European Respiratory Journal vol:22 issue:2 pages:220-6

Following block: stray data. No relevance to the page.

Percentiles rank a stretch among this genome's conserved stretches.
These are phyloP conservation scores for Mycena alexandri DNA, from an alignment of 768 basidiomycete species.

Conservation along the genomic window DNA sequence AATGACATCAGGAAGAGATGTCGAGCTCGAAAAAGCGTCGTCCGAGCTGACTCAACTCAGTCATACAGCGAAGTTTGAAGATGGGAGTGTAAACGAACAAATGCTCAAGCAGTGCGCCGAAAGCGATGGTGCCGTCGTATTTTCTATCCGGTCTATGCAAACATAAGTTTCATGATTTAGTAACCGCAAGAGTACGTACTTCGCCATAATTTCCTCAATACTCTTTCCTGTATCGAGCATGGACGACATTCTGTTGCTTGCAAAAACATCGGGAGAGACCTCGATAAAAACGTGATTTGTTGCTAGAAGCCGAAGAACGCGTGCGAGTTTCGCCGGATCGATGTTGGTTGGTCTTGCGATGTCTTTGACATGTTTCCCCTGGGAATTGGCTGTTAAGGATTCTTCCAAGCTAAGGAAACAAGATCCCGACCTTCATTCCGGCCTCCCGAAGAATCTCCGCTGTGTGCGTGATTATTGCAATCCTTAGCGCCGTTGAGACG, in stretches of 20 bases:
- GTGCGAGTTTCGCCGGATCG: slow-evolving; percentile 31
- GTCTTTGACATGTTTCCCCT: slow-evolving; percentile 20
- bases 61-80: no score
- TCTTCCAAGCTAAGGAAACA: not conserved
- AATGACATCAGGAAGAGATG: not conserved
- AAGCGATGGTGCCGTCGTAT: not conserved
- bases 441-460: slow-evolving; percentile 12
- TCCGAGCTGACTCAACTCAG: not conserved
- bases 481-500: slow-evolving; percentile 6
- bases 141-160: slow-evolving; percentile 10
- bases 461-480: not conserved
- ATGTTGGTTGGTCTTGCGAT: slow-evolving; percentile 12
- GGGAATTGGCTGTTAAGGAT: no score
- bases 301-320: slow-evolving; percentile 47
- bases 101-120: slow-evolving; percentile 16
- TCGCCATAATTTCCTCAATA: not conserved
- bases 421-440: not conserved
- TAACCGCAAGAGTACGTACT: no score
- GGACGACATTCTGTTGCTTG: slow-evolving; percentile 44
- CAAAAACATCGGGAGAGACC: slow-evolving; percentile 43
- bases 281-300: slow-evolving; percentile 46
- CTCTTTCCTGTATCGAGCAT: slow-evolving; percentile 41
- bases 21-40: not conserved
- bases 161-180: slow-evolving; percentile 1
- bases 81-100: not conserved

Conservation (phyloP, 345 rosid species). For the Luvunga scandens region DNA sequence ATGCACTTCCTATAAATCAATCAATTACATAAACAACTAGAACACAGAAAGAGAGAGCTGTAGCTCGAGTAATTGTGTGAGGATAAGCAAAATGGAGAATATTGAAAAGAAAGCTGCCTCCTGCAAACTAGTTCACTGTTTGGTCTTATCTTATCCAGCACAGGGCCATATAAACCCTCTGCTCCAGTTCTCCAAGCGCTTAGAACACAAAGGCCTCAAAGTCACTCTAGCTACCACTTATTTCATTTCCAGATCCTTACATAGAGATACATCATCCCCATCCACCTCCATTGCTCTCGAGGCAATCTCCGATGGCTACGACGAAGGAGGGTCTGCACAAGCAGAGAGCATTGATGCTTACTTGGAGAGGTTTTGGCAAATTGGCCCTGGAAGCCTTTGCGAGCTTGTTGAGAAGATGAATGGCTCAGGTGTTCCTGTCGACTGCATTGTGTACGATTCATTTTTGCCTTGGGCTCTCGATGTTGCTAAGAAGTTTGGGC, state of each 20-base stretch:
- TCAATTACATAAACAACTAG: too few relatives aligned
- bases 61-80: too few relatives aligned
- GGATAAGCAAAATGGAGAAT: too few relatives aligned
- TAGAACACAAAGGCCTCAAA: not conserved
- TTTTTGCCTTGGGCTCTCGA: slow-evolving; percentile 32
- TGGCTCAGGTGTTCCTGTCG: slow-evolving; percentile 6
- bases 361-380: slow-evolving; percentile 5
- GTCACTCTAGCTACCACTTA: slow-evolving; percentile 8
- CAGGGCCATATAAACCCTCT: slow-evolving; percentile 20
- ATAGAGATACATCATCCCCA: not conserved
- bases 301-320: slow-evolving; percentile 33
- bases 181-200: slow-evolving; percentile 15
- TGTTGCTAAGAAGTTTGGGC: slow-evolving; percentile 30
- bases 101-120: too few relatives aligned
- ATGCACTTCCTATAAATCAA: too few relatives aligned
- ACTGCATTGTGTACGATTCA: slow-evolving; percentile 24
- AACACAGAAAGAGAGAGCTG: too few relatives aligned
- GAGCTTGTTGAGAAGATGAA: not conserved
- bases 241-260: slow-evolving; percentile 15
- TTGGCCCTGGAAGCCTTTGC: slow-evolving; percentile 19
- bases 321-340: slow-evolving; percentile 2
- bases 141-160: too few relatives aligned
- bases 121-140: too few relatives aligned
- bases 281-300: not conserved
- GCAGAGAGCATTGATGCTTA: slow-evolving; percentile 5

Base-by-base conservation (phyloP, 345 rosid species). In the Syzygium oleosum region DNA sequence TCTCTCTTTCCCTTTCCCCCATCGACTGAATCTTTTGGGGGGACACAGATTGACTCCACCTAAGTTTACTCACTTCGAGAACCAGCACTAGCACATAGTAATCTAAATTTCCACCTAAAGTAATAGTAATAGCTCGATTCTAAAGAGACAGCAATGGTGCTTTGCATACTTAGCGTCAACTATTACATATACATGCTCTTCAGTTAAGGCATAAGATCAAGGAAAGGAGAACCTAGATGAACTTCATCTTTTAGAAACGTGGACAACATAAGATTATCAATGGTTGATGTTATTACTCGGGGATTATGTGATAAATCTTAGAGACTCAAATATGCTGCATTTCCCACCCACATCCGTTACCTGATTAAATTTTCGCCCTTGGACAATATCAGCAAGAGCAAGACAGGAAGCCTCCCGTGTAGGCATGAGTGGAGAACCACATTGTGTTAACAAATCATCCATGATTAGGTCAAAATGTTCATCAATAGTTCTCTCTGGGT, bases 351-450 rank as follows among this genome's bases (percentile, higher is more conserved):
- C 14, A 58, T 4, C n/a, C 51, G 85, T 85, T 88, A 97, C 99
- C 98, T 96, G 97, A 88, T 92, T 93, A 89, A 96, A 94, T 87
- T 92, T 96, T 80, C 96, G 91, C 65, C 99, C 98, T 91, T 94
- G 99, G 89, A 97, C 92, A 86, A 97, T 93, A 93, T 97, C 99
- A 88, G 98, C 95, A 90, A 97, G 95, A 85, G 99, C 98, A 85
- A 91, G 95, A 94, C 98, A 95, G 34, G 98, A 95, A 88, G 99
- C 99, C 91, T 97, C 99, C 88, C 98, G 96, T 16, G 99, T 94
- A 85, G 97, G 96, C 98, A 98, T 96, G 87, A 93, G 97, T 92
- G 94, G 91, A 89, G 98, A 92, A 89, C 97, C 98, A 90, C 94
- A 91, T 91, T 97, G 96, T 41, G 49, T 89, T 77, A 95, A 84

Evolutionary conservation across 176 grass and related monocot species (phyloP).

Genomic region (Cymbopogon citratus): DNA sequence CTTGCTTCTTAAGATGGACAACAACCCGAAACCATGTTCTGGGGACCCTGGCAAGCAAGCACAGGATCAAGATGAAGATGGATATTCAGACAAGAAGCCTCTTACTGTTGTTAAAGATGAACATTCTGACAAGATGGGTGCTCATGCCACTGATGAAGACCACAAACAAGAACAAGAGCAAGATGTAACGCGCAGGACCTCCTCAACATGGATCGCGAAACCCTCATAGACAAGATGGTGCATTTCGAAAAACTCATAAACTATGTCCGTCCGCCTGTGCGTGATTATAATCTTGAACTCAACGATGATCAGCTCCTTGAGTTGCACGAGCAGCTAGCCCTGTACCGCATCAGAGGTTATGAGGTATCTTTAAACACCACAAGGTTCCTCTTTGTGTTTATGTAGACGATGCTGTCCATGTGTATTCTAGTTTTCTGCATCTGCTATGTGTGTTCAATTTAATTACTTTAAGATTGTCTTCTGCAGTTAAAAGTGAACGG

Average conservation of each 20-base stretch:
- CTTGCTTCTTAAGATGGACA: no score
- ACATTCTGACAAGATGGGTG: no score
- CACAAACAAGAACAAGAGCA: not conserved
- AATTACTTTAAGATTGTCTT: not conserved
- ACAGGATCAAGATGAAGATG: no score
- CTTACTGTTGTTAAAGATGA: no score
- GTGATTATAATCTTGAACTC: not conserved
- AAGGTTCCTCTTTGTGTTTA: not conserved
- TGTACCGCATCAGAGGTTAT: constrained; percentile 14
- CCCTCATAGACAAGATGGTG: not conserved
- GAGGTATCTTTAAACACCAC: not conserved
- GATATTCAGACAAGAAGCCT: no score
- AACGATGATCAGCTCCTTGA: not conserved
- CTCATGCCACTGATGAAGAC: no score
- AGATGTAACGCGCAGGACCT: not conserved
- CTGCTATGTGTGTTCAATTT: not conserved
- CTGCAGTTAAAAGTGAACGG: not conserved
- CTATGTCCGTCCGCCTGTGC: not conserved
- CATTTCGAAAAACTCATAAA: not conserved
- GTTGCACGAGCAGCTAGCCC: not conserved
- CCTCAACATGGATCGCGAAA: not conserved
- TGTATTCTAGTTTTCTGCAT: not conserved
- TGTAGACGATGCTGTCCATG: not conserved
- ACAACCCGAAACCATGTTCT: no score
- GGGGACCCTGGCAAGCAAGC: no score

Inflammatory cells, such as eosinophils, seem to be key players in the inflammatory process of asthma. These cells are attracted by chemokines, for example eotaxin and monocyte chemotactic protein (MCP-1). In this study, the authors investigated whether eotaxin and MCP-1 expression and release in human airway smooth muscle cells could be modulated by an increase in intracellular cyclic adenosine monophosphate (cAMP) concentration. The possible involvement of cAMP-dependent protein kinase A (PKA) was also studied. Forskolin, a direct stimulator of adenylyl cyclase, decreased the interleukin (IL)-1beta-induced eotaxin and MCP-1 release by 73+/-8 and 65+/-6%, respectively. 8Bromo-cAMP, a cAMP analogue, similarly decreased the chemokine production by 58+/-9 and 63+/-8% for eotaxin and MCP-1, respectively. Prostaglandin E2, known as an activator of the prostanoid receptors EP2 and EP4, which are positively coupled to adenylyl cyclase, also decreased the IL-1beta-induced eotaxin and MCP-1 production by 57+/-17 and 53+/-4%, respectively. H-89, an inhibitor of PKA, was able to inhibit the decrease in eotaxin and MCP-1 protein release induced by forskolin. Using Western-blot analysis, no effect of cAMP was found on the IL-1beta-induced p38 mitogen-activated protein kinase, extracellular signal-related kinase or cJun N-terminal kinase activation. This study shows that an increase in intracellular cyclic adenosine monophosphate concentration may decrease the interleukin-1beta-induced eotaxin and monocyte chemotactic protein-1 expression and production. This can be inhibited by addition of H-89, an inhibitor of cyclic adenosine monophosphate-dependent protein kinase. No decrease was observed in interleukin-1beta-induced p38 mitogen-activated protein kinase, extracellular signal-related kinase or cJun N-terminal kinase activation. These findings may be important for the further development of new anti-inflammatory drugs.